Being that we are in our mid-twenties, Ben and I have a little more disposable income, if you will, than the average 18-year-old backpacker. We are past the “I will eat dirt and Saltines to save money” phase, and have learned that while traveling there are times to save and times to splurge.
Trust me, we had our share of Ramen Noodle nights while in South America. But we also had our splurges.
One of those was our four-day adventure in the Amazon Jungle, a childhood dream of mine.
Spending a little extra money on a tour company that respects the environment and treats its workers fairly is something that’s important to us. So rather than choose the cheapest company around, as we did during our travels in our younger years, we started researching different Jungle excursions before even stepping foot in South America.
You're certainly able to book a tour when you arrive in the jungle town of Rurrenabaque. But as some of our friends discovered, most of those companies have questionable lodging, serve minimal food, and the proceeds go to one lodge owner.
The lodge we chose to stay at, on the other hand, is run by the indigenous community and the proceeds benefit the entire tribe. And when the difference between a cheap lodge and a nice one is just $50, it was an easy choice.
We could not have been more pleased with our decision to stay at the Madidi Jungle Ecolodge.
Welcome to the Jungle
Our journey into the jungle began with a flight.
Not just any flight.
The Amazonas plane we boarded in La Paz fit just nineteen people, barely. I am five feet four inches, and I had to duck down as I squeezed through the tiny isle to find my seat.
Poor six-foot-tall Ben.
Another interesting feature about this plane was that there was no door partitioning off the cockpit from the rest of the cabin. We were able to hear every buzz and beep that came from the apparatuses the pilots were controlling.
And there were a lot of unsettling beeps coming from the cockpit.
After our plane landed successfully on a little runway (thank goodness), we were brought to the airport by shuttle. I use the word “airport” very loosely. It was more of a large, open house with a few chairs and a small booth at which you could claim your luggage.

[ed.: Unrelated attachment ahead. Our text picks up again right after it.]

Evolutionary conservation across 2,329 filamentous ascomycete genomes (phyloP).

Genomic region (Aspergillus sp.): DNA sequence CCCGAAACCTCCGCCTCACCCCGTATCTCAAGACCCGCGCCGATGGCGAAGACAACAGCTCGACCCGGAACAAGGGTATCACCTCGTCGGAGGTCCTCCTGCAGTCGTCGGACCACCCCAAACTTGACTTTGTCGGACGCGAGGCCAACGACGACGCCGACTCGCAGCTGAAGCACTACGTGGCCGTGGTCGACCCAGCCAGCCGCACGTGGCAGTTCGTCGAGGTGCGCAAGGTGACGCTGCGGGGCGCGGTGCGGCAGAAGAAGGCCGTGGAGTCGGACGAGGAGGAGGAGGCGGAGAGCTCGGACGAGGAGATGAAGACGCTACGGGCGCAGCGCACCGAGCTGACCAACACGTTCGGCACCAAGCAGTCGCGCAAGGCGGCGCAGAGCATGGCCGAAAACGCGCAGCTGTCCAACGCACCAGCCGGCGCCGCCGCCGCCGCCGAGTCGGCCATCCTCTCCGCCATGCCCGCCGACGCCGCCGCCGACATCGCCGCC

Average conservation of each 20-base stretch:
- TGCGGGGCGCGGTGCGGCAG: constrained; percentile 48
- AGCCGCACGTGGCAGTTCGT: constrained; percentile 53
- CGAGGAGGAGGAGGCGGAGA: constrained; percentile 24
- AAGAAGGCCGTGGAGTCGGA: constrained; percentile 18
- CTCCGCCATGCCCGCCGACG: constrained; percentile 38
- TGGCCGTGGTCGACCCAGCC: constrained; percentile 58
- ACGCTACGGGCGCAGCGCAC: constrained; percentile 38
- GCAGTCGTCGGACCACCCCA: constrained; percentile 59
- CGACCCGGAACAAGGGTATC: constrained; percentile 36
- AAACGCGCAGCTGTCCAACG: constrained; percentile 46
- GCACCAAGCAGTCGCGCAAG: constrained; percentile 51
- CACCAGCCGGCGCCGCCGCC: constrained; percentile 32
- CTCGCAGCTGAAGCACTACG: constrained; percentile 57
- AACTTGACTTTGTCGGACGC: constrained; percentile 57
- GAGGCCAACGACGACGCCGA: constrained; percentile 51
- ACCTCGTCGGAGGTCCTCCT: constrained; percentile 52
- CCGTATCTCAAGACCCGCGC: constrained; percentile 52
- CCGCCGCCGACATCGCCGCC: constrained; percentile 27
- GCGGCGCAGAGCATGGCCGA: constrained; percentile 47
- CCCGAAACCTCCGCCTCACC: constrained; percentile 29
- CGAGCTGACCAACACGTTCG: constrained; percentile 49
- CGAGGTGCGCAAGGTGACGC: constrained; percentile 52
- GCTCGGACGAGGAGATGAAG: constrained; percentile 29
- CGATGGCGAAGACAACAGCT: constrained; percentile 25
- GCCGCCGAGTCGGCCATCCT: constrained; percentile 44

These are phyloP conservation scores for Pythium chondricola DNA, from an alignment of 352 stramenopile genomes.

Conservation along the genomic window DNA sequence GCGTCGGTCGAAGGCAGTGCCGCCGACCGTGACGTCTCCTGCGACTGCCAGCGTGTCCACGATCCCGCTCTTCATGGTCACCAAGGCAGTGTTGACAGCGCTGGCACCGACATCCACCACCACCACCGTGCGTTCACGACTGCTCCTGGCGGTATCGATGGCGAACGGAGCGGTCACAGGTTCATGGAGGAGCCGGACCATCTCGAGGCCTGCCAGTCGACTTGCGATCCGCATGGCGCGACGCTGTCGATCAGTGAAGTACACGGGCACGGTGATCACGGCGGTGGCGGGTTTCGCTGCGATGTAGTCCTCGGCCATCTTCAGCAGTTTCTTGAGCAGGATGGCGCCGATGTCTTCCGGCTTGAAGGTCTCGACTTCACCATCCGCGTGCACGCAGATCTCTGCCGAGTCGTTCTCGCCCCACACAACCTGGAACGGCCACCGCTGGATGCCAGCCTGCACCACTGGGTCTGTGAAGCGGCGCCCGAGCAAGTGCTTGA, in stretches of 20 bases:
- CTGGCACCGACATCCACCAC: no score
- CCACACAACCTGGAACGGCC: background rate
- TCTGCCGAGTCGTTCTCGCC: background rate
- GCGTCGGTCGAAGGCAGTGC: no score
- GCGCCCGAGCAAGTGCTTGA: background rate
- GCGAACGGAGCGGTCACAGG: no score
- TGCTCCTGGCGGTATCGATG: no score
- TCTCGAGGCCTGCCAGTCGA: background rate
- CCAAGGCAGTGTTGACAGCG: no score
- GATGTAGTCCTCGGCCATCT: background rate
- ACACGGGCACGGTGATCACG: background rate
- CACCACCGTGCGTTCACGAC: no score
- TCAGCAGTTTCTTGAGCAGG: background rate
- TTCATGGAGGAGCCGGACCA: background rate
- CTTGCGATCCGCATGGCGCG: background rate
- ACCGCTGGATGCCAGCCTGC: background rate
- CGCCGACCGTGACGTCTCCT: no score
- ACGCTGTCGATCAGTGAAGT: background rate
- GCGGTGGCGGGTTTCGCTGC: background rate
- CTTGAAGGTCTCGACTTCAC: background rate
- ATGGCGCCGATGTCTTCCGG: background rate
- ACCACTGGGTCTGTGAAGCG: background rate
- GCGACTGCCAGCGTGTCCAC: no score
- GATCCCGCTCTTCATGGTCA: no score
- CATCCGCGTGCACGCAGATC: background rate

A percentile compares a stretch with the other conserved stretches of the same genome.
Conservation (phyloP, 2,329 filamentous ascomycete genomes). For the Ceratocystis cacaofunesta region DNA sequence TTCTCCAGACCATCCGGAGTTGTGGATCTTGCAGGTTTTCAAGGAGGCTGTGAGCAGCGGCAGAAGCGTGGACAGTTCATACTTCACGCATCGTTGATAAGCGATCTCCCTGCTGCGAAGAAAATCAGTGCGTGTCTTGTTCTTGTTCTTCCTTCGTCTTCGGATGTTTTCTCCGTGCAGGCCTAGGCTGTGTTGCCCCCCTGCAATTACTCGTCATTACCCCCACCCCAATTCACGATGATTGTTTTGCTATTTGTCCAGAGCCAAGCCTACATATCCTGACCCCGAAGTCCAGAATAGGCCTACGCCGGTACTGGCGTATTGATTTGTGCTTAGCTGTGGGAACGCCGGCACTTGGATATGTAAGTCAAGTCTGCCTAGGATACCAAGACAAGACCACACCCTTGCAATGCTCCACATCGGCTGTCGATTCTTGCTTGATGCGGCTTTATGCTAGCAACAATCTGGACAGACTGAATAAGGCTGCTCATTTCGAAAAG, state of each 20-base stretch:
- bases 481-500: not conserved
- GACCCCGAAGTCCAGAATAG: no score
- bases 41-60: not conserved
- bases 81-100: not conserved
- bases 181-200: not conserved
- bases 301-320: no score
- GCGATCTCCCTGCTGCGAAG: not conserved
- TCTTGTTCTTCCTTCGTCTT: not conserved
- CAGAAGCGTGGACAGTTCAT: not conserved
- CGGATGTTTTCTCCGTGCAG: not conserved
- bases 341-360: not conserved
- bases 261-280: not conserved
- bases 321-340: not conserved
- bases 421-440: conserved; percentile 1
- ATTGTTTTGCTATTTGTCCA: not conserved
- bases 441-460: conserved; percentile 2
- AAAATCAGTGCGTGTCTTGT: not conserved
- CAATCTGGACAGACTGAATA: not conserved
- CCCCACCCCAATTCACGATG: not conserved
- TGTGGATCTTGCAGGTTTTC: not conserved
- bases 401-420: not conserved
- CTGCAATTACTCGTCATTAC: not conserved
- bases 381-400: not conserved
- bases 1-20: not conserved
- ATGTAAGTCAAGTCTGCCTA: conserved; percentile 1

The next morning we hopped aboard a riverboat for a three and a half hour journey deeper into the jungle. The only other people on board, aside from the driver, was a lovely British couple. We spent nearly the whole ride chatting with them and taking in the incredible scenery. It was a good thing we got along with the other couple because, as we soon found out, we would be spending the majority of our time in the jungle together.
Madidi Jungle Ecolodge
We arrived at the lodge around lunchtime, and were served a delicious, three-course meal. After stuffing ourselves with homemade jungle fare, we had time to relax in hammocks before the first of many jungle hikes.
We were introduced to our guide, Simon, a spunky little man who stood just over 5 feet tall and had an infectious, toothless grin. He grew up in the jungle and knew its every crack and crevice.
Simon also had a special talent for making animal calls indistinguishable from the real thing. I don’t know how he did it, but when he sensed capuchin monkeys were close, he would make their specific call and out of the treetops they would emerge.
I swear Simon was able to spot the un-spot-able. Once as we were walking along the jungle path, he stopped abruptly and pointed to a brown leaf on the ground. Seeing we were confused, he used a stick to lift the edge of the leaf back, revealing a tiny brown, camouflaged frog. He must have seen just its foot as he was walking along the trail.